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  • Finishing MDF

    This is my first time using MDF for a project and have a couple ideas/questions to get opinions on. I am building a set of stentorians (seperate thread coming) and am at the stage where I am ready to prime and paint. I have filled holes with filler and have sanded it all down to 120g. I have read how 50/50 glue and water is a popular choice to start. Has anyone used undiluted glue before? My thoughts are its only $17/gal and it may eliminate the need for multiple coats and reduce any additional swelling that may occur with the 50/50 mix. Once that glue or 50/50 mix has dried, what grit is sufficient to sand to before priming and painting. I assume at least 220. 220 is all i have for my random orbital sander. Anything beyond that would have to be done by hand and i run the risk of leaving visible lines from where my fingers were as i sand. The wife would like them to be painted black. My thoughts would be to use rattle cans for the best finish (aside from an actual spray gun) compared to rolling. Im not looking for piano finish by any means. More or less dont want to be ashamed by them. Sent from my iPhone using Tapatalk Pro

  • #2
    The wood glue is only to seal the MDF, to make it water-resistant (not proof) and the 50/50 ratio is for cost-saving and ease of spreading. Thinning out the glue makes it easier to get a fairly smooth surface with a roller or brush. You could easily use primer (my preference, as it's cheap by the gallon).
    I typically prime (after wood putty or bondo on all the seams) and sand with 120/220 and then go a second coat sanded to 220. Then decide if a 3rd is needed again to atleast 220g.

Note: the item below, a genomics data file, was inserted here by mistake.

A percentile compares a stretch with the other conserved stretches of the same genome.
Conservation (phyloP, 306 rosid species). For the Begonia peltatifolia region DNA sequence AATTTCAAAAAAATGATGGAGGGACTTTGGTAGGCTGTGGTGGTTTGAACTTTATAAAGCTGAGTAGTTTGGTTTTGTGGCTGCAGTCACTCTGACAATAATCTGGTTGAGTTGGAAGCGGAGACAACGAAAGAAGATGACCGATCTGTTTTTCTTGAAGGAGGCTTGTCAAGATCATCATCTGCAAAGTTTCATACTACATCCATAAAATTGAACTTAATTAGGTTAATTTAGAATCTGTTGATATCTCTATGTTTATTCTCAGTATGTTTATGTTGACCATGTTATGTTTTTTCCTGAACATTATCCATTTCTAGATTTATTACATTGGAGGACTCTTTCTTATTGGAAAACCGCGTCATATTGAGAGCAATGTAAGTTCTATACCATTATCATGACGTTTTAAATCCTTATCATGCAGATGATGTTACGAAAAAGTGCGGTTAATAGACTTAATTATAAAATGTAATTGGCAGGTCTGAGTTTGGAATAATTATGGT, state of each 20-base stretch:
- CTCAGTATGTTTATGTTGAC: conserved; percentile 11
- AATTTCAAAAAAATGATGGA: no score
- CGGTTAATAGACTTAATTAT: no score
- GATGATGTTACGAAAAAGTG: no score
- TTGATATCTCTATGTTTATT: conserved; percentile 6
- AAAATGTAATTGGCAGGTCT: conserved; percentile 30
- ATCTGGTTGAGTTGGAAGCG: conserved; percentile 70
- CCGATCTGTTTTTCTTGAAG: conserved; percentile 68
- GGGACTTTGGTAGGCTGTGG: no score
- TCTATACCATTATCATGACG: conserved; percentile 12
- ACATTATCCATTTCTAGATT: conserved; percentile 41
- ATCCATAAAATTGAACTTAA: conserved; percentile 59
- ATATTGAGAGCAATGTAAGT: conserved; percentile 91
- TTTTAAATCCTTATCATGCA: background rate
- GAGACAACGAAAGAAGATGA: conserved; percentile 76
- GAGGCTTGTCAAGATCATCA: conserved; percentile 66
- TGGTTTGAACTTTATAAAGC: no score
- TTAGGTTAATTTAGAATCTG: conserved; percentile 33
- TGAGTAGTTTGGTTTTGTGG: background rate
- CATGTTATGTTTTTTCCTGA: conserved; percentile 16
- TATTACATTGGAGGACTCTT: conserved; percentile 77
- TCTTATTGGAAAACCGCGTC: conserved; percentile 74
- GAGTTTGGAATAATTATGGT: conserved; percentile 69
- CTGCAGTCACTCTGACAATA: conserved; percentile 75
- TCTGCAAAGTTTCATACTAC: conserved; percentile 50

Then move to the color stage and do the same process but with at least 3 good coats, first coat sanded to 220, 2nd coat to 400g and any remaining coats.
    Then I spray a clear coat (of your desired sheen) to the cabinets and sand to 400g before going for a 2nd coat. I ususally go for 2-3 clear coats for durability, but it's up to you on that.
    Final coat gets sanded 220, 400, 800 and then 1500 and 2000 wet sand. I then buff and polish out and scratches.
    Not all of this is necessary - you can get a very good finish with 2 primer coats and 2 color coats and as little as 1 clear coat. I tend to sand through so I need more product to sand.
    After 4 painted cabinets - I have moved to veneer. More money for the veneer/supplies, but less labor for a nice smooth durable finish.
    Paul

    The "SB's" build page
    http://techtalk.parts-express.com/sh...-4-(pic-heavy)

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    • #3
      I'm working on gloss black MDF cabinets now. I didn't seal with the glue mix prior to priming, instead went with a rattle can filling primer. Thick coat, sanded to 320, 2nd thick coat and sanded to 400. Then the gloss black went on, 2 coats. Then I wet sanded with 600, which went through to the primer in spots, leading to another 2 coats of black.

      That's where they sit now, with 1000g ready to wet sand, followed by turtle wax rubbing compound, followed by auto polish. I'm not going for piano finish either, just really uniform.

      Get a 3M rubber sanding block to keep it level without using your orbital.
      Electronics engineer, woofer enthusiast, and musician.
      Wogg Music

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      • #4